This tutorial is all about using content management systems to store your website’s content. Some experts believe this is a good idea, especially for backing up your Internet files.
If HTML isn’t your thing and you’re planning a website with lots of content, you might want to consider using a “Content Management System,” also known as CMS. With CMS, content is stored in a database away from the site’s template, which makes it impossible to destroy the design structure of the site when editing. For more information about data management and recovery services, visit www.werecoverdata.com
Study Content Management Systems or CMS
CMS systems allow anyone to edit his or her website design, regardless of technical skill level.
Pages can be added or changed easily without knowing any intricate coding. Many websites that use CMS resemble a portal design. This type of system also works well if multiple people or departments will be making updates to the website.
Most CMS systems must be installed on your web server and require that PHP and usually MySQL also to be installed. Once you decide that CMS is for you, you’ll need to decide on which software you’ll want to use.
Many content management systems are “open source,” which means there is no charge to use them and most come with complete documentation for setup and use.
Most all of them also offer support forums if you run into problems when installing or you need to ask a specific question.
Let’s take a look at some of the more popular CMS options available:
1) Typo3: Typo3.org
Free and open sourced software that comes with alist of default plug ins such as calendars, forums, guestbooks, polls and more. This software is not for the faint of heart, as there are many customization features along with a big learning curve.
2) ASPBite: ASPBite.com
A free ASP CMS system with many expandable modules. You’ll first need to download and install what’s called the “base station” as everything else is built on top of that. Add ons include; polls,feedback forums, FAQ and more.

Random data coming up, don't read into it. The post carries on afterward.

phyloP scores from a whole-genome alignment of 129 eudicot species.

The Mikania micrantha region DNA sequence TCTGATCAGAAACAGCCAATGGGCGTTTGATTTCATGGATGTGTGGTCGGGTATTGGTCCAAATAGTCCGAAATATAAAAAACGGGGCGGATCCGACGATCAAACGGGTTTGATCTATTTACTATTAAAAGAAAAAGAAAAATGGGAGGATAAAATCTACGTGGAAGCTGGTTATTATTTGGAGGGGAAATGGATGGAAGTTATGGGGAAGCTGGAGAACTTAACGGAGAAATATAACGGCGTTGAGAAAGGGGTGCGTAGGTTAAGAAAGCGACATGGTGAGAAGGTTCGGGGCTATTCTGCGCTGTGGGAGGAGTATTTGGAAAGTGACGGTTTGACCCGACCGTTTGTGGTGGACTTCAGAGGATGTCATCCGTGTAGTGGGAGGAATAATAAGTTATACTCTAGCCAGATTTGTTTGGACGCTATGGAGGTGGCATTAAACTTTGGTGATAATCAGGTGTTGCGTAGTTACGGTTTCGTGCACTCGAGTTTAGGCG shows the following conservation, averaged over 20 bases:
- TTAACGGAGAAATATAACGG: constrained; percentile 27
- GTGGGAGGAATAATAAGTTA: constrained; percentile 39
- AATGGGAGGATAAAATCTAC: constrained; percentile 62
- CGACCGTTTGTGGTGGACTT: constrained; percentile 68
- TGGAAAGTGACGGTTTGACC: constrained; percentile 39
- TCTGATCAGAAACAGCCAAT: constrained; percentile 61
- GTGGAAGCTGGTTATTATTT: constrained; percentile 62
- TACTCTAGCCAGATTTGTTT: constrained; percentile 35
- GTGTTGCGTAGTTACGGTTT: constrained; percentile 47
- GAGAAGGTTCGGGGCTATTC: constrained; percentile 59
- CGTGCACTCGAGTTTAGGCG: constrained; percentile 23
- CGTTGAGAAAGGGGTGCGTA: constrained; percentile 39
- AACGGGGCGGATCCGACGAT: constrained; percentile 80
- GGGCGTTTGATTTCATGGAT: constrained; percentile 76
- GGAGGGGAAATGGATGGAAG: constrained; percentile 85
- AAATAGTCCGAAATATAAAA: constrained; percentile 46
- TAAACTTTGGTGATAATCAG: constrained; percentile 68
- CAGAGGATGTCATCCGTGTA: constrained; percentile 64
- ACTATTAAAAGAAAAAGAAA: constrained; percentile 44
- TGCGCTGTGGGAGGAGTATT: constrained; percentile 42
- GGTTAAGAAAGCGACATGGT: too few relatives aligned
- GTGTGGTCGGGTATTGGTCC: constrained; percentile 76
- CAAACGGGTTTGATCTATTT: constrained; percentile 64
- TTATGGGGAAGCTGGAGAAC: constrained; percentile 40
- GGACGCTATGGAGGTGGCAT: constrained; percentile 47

There are more extensive “Pro” modules such as shopping carts and classified ads and others that are available for a fee. ASPBite is easy to use and comes highly rated.
You can search online to find other content management systems to choose from, for you, you’ll need to know what software is installed on your host’s server and you’ll also want to read over the support forums at each site to get an idea of any known problems or issues with each particular system.
A great site for reviewing and rating all types of CMS software is CMSMatrix.org. You can check boxes of the software packages you wish to compare and you’ll be shown a side by side comparison of each along with a full description.
If you’re planning a community site or building a website that will require constant editing and additions, a content management system might be just what you’ve been looking for. Now it’s time to get started – make your plan!
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About the author: Merle of WebSiteTrafficPlan.com offers an an e-course that will teach you how to promote and market your website.
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